Posture. 1. Folding the arms over the lower chest or upper abdomen, with one or both hands touching the biceps muscles. 2. A common resting position of the arms upon and across the torso. 3. A self-comforting, self-stimulating posture, unconsciously used to alleviate anxiety and social stress.

Usage. Though often decoded as a defensive barrier sign, the arm-cross represents a comfortable position for relaxing the arms, e.g., while speaking, as well. With arms and elbows pulled tightly into the body (i.e., flexed and adducted), the gesture may reveal acute nervousness or chronic anxiety. Held less tightly against the chest, with elbows elevated and projecting outward (away from the body, i.e., abducted), the arm-cross presents a guard-like stance, suggestive of arrogance, disliking, or disagreement.

U.S. politics. Arm-crossing has been analyzed as a "classic defensive stance" in the April 11, 1988 Time magazine cover picture of Democratic presidential nomination hopeful Jesse Jackson (Blum 1988; see also Blum's analysis of the gesture as used in world politics).

RESEARCH REPORTS. 1. In conditions of severe crowding, the frequency of arms crossed in front of the body touching at the crotch "greatly increased" (Baxter and Rozelle 1975.48). 2. A report summarizing studies of North American college students found a. that women use open arm positions with men they like, but cross-arms with men they dislike (men, on the other hand, show no difference);

and b. that women show uneasiness by crossing their arms (while men do not; Vrugt and Kerkstra 1984). 3. "Folding arms may indicate protection against some sort of verbal or nonverbal attack" (Richmond et al. 1991:62). 4. Arm-cross is a worldwide posture that means, "I feel defensive" (Morris 1994:5).

Neuro-notes. For the neurology of arm-crossing, see SELF-TOUCH.

Synonyms--Fold arms (Grant 1969), fold (Brannigan and Humphries 1972). See also HANDS-ON-HIPS, STRANGER ANXIETY.

Copyright 1998, 1999, 2000 (David B. Givens/Center for Nonverbal Studies) Detail of photo by Nina Leen (copyright Life)


Evolution. 1. The original design of our central nervous system, established ca. 500 m.y.a. in the sea. 2. Collectively, those primeval parts of our brain and spinal cord which arose in the jawless fishes. 3. Specifically, those circuits, nuclei, and modules of the spinal cord, hindbrain, midbrain, and forebrain which evolved in ancient oceans.

Usage: Many of our most basic gestures, postures, and bodily responses originated in paleocircuits of the aquatic brain and spinal cord. Though our nervous system has greatly evolved, paleocircuits for smell-related cues (see DISGUST), touch (see TACTILE WITHDRAWAL), locomotion (e.g., for the rhythmic, alternating movements of walking), and chemical arousal (as evident, e.g., in the FIGHT-OR-FLIGHT response) remain functionally the same today.

Sea view. Like life itself, nonverbal communication evolved in the sea. The first Ordovician cues given and received 500 m.y.a. targeted receptors for touch and smell in our remote oceanic ancestors. Deep in the aquatic brain and spinal cord of the jawless fishes, neural circuits evolved which process many of the wordless signs we send and receive today. Spinal and cranial nerves, e.g., continue to link sensory input with motor response in programming the outflow of nonverbal cues:

I. Spinal cord. The oldest proto-gestures can be traced to tactile-withdrawal spinal reflexes of the earliest known vertebrates. Based on studies of newly hatched fishes, e.g., it is likely that touching the skin of these extinct animals would have elicited the same alternating, side-to-side flexion movements designed to remove swimmers from predators and to deliver them from harm's way (see CROUCH).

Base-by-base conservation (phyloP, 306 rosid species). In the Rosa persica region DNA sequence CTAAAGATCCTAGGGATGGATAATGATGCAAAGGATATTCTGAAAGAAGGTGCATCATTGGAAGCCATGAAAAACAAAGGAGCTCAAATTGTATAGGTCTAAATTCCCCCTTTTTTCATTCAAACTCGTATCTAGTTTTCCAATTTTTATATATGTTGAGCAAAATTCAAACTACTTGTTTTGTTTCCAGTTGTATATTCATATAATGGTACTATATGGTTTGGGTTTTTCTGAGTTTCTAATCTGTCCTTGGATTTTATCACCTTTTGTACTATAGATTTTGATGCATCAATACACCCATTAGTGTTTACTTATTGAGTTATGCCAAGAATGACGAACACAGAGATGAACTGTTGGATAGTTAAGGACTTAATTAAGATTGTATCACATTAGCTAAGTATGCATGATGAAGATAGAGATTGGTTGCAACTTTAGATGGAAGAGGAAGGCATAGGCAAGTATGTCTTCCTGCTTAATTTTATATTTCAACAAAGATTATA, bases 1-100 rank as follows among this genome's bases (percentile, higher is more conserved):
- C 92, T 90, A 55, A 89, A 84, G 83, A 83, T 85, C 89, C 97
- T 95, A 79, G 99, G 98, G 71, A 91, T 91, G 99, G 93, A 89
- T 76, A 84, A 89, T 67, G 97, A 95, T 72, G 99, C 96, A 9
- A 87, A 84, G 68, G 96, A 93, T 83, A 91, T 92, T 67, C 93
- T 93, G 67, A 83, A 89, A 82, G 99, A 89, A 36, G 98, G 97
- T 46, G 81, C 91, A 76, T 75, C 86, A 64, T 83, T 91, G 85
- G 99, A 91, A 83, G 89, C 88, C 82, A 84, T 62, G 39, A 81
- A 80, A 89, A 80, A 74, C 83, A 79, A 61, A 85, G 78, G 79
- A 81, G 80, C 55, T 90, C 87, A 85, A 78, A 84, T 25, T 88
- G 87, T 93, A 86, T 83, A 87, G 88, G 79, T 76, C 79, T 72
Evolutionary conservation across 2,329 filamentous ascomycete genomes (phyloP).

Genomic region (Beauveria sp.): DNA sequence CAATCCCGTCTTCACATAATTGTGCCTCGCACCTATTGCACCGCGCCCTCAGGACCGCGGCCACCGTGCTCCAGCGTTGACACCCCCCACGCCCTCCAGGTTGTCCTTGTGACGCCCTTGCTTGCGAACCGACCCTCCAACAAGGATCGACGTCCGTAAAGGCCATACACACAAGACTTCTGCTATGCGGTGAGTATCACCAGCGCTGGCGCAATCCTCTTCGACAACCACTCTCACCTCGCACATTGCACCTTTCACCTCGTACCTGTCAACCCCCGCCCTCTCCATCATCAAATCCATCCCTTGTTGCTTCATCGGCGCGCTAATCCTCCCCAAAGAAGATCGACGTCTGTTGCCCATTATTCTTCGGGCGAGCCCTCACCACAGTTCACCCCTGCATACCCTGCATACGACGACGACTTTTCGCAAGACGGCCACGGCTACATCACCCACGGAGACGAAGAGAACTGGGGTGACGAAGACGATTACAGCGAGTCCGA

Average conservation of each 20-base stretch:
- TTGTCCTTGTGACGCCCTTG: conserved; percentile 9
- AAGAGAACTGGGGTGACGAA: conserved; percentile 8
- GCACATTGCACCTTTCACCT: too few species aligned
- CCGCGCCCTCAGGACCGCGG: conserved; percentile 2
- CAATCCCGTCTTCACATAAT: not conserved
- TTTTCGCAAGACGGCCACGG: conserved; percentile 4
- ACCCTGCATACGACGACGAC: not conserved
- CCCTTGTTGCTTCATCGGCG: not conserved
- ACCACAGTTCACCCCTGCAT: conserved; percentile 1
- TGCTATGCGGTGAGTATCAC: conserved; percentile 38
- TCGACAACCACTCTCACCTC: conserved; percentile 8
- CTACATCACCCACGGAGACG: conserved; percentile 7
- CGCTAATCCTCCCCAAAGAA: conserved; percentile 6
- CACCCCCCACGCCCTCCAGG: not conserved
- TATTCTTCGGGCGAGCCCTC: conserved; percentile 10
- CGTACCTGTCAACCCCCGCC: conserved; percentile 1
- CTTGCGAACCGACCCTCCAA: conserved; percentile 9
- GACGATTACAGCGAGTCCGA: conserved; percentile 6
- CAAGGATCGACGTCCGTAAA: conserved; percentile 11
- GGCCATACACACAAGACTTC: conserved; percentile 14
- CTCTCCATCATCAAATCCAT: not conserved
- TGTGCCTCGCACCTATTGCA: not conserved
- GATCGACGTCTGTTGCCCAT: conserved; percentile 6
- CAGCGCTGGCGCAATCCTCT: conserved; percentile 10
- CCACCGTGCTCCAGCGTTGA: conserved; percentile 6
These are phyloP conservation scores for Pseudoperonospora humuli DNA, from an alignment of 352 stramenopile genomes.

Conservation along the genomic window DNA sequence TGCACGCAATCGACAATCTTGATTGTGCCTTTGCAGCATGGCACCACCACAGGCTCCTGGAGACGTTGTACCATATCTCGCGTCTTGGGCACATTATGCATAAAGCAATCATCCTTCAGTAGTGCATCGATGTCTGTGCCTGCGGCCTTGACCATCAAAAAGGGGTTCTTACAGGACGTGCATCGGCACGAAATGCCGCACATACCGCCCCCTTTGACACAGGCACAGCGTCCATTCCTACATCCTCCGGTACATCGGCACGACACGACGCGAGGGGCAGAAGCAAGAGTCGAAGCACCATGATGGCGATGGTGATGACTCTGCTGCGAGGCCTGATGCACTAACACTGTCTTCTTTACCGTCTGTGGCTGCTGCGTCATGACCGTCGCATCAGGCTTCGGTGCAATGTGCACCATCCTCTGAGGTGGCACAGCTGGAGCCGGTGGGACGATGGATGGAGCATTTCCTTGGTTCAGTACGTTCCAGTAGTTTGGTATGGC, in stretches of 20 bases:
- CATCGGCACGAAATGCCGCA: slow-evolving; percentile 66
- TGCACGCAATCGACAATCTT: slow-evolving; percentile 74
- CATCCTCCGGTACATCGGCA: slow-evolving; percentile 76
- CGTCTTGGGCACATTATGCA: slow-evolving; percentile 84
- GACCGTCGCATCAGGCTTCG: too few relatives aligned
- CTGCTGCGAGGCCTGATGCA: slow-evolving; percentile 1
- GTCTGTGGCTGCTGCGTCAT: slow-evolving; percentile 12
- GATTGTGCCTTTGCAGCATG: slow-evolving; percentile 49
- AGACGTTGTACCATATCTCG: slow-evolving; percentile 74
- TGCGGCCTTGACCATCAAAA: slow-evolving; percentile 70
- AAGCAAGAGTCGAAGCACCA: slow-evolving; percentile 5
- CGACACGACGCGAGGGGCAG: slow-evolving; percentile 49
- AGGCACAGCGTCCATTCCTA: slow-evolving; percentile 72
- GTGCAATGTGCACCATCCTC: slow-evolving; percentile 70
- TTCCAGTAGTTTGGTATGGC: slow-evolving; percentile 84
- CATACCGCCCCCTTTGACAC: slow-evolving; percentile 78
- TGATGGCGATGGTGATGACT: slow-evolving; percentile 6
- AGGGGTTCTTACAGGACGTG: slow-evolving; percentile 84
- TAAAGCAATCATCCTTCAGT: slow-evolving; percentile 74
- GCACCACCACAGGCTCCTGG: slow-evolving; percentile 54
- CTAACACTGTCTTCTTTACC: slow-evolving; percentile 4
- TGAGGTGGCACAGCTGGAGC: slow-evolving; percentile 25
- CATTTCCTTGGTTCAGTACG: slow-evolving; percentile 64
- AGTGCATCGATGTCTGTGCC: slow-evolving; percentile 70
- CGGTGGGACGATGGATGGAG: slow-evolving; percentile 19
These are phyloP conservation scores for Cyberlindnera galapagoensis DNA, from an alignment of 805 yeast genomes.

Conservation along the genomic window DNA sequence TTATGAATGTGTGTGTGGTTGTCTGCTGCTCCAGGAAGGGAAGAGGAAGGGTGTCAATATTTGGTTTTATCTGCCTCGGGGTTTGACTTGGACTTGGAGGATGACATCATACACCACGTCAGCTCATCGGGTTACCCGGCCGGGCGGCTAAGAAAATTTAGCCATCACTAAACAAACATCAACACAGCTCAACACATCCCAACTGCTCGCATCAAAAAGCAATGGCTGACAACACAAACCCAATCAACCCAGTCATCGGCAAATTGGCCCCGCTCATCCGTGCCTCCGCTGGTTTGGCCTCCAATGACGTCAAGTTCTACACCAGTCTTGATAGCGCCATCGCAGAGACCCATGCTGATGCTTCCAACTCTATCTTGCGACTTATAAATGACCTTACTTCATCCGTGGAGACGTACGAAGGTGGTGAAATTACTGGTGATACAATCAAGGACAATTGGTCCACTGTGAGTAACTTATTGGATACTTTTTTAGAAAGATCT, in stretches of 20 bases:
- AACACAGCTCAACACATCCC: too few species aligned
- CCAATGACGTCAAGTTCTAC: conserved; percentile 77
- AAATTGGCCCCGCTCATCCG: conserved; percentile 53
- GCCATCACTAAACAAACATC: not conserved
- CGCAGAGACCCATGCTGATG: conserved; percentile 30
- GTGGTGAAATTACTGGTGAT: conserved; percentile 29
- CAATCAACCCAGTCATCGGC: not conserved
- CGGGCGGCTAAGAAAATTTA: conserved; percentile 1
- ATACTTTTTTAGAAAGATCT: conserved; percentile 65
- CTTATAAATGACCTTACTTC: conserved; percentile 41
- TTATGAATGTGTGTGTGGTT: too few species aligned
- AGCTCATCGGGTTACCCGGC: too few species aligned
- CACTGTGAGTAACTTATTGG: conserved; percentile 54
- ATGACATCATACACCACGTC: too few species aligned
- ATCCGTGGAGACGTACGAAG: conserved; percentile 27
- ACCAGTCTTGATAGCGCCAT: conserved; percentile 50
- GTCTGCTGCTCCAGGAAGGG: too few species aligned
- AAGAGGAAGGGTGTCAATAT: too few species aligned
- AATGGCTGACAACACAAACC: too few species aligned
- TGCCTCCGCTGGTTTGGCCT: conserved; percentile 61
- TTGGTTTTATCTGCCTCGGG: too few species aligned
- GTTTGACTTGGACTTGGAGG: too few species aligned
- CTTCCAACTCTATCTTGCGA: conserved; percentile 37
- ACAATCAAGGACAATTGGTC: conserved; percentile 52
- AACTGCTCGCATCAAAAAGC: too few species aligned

II. Hindbrain. The aquatic hindbrain sent signals to the spinal cord a. to maintain muscle tone, b. to control the excitability of cord reflexes, and c. to select cord paleocircuits for reflexive body movements and postures. A chemical storage area (comparable to our brain's locus ceruleus or "blue spot") was a primary source of the neurotransmitter, norepinephrine. Fiber-linked to the spinal cord below and to the forebrain above, this chemical was (and still is) important in regulating arousal. Today in humans, highly aroused spinal reflexes show, e.g., in faster and stronger body movements.

SUPPLEMENTARY NOTE: Another early chemical reservoir (comparable to our brain's raphe nuclei) was for serotonin. As old as vertebrates themselves--or even older--serotonin has been found in living crabs and lobsters. Injected into the bloodstream of a lobster, e.g., serotonin leads to an elevated body posture which expresses dominance. In our own nervous system, serotonin promotes the expression of confident body signs, such as squaring-up with a partner (see ANGULAR DISTANCE), returning eye contact, and smiling. (N.B.: By increasing serotonin levels, Prozac and similar drugs may decrease aversive [i.e., unfriendly, negative] signs, and increase affiliative [i.e., friendly, positive] cues.)

III. Midbrain. The aquatic midbrain had a chemical storage area for the neurotransmitter dopamine. Comparable to our own midbrain's substantia nigra (or "black spot"), it supplied dopamine to primitive motor centers of the striatal complex (still present in our basal ganglia), which influenced body movements for locomotion and for keeping upright in gravity's downward pull (see ANTIGRAVITY SIGN). Lowered dopamine levels in humans (caused, e.g., by Parkinson's disease) may show in an awkward shuffling gait, an expressionless face, and rotary trembling movements of the arms and hands (see AKINESIA).

IV. Forebrain. Incoming (or afferent) taste and aroma cues dominated the aquatic forebrain via fiberlinks from the amygdala to chemical-control areas of the hypothalamus. On the former's command, nuclei of the latter released neurohormones into the bloodstream, arousing body movements and postures of the fight-or-flight response.

0 0

Post a comment